Groups realize the hierarchy in HDF5. They allow the creation of trees and more general storage structures - in general groups allow an easier organization of your file and to keep the overview of your data. Users not familiar with the concept of HDF5 groups can read all details on the HDF5 website.
Understanding the concept of groups is key to an efficient organization of your objects in HDF5. This chapter will explain all options for creating and managing groups and how to use them for the managements of other objects.
H5Group represents groups in HDF5 files in ILNumerics. The creation is straightforward. Simply provide a name to the constructor. The group is persisted, once it was added to an existing group in a HDF5 file.
The name of the group given in the constructor may contain a path with several segments /subgroups. It describes the path from the group used to add the new group all the way down to the final object which we are going to create. That way we can add several groups at once.
Here, a new group object with the name "g1/g2/g3" was added to the group node created earlier. ILNumerics walks down the path given, creating the subgroups if necessary, eventually creating the new group at its final position in the hierarchy.
Absolut and Relative Paths
The path given above is a relative path: it is valid relative to the node it has been applied to ('group' in our example). If path starts with a slash '/' it is considered to be an absolute path which will always start at the root of the H5File - regardless which node Add() was called on.
The same result we could have been achieved by:
Accessing Groups and Children
Two options exist for accessing objects in a HD5 file. C# indexers are utilized on a group object in order to retrieve a child addressed by its path.Any object can be fetched that way. Therefore, the indexer returns H5Object instances. You can cast them to their actual type in order to work with them afterwards.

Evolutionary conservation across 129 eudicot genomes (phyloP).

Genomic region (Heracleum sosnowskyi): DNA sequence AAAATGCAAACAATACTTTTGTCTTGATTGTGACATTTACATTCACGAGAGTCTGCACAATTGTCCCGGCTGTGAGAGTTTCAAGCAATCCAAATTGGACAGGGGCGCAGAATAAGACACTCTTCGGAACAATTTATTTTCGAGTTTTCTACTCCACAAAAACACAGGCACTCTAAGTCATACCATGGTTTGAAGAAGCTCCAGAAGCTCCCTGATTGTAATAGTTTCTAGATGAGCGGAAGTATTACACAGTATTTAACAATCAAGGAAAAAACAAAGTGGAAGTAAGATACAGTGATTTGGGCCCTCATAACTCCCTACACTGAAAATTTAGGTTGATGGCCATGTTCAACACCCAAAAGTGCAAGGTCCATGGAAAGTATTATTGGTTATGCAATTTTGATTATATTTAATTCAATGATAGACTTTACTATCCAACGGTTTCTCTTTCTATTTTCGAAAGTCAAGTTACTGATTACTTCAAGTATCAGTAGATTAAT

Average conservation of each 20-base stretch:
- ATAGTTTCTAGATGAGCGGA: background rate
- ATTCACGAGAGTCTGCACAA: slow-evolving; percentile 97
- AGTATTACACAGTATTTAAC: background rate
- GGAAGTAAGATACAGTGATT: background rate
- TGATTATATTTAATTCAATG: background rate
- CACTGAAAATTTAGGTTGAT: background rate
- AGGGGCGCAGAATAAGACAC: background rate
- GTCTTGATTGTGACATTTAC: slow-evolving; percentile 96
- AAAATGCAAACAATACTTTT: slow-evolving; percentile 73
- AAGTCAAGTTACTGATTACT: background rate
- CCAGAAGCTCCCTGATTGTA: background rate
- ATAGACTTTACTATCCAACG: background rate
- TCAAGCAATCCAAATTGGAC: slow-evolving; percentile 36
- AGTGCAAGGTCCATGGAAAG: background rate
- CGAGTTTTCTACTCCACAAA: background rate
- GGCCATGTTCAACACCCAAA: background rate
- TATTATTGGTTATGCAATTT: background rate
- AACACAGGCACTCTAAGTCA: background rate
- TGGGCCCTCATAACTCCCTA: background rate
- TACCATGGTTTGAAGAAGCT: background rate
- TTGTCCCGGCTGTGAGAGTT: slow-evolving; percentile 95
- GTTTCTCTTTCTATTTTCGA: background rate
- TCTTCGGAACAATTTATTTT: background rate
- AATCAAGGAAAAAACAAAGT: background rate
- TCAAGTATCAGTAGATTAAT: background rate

The second option involves the specification of the target type. It might be a little less common but in general the recommended method:
This will fetch the object as its derived type. So no casting is necessary. The filter name, again, can be absolute (i.e. relative to the files root node) or relative to the node the Get() method is used on.
Further, more sophisticated options for accessing and enumerating objects in a HDF5 file are found here: Accessing Objects
Assign null to an indexer on a group node in order to remove the object addressed by the indexer parameter from the H5File. In a correct sense, the 'link' to the object addressed will be removed rather than the object itself. There might be other links in the file still pointing to the same object. However, removing the last link to any object will render the object inaccessible. So be careful!
Note further: removing a group object will also remove all of its children.Use the H5Group.Remove(path) function if you cannot or do not want to use C# indexers.